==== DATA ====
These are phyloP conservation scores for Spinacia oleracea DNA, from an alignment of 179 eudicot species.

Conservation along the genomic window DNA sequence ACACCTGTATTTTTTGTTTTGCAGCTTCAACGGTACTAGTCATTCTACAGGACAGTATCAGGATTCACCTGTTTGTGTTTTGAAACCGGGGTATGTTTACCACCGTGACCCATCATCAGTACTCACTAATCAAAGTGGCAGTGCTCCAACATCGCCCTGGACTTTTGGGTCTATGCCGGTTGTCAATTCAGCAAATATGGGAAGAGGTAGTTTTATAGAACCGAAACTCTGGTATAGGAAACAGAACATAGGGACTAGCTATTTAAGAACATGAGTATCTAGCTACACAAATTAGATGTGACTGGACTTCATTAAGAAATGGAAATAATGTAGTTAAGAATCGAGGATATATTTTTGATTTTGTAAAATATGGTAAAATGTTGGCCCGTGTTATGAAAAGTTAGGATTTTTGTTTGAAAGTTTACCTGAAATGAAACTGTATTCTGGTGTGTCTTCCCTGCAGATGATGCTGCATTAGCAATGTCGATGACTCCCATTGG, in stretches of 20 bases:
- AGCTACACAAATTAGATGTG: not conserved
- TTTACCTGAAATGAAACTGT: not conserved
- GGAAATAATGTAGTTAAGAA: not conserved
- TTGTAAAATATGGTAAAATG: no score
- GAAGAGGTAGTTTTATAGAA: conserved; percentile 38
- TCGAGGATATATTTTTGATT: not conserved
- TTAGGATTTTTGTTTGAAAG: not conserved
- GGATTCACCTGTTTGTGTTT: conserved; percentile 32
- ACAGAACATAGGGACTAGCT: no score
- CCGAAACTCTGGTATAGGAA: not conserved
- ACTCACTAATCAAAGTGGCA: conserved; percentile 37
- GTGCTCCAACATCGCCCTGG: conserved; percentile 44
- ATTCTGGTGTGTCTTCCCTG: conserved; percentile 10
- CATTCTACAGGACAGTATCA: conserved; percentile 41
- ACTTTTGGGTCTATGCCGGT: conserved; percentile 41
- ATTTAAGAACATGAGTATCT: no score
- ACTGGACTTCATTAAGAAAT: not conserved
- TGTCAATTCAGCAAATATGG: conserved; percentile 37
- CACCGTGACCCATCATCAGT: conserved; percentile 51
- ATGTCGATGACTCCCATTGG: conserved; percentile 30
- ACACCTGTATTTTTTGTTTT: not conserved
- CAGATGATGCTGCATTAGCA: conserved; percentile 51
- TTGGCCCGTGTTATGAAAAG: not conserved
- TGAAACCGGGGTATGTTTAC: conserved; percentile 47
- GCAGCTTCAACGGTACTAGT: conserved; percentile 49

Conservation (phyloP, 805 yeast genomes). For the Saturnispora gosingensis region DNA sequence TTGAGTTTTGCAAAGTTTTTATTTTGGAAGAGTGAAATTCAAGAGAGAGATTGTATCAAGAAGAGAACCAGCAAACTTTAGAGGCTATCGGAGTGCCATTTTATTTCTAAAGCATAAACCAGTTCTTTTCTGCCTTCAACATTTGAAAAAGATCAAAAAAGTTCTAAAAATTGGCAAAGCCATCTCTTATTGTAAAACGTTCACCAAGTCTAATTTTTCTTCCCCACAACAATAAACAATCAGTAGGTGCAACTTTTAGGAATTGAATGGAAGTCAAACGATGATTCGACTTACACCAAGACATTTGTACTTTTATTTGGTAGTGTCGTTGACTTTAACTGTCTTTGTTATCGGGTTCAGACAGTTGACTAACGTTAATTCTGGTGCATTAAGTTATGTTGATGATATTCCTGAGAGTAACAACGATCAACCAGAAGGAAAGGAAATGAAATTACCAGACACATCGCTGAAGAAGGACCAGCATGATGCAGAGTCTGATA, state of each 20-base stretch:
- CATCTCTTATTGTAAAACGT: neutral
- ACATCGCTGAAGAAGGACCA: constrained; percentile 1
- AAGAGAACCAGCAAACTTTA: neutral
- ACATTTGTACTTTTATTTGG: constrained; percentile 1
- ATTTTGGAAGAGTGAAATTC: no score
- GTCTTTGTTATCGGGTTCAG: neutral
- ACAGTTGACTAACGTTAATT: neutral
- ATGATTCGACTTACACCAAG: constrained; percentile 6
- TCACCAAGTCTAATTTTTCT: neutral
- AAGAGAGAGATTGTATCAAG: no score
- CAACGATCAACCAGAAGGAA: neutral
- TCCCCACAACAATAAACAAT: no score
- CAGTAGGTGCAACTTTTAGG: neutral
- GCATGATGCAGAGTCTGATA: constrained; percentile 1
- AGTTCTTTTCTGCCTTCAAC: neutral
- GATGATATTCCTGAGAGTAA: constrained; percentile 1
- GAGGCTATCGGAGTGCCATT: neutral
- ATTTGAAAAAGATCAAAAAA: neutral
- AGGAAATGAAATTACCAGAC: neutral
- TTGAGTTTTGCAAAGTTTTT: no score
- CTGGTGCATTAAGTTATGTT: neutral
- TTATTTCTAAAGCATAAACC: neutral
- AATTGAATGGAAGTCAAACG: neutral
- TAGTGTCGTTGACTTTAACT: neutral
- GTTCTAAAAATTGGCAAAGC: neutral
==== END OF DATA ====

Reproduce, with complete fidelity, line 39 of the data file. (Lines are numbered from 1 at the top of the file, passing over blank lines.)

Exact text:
- CAACGATCAACCAGAAGGAA: neutral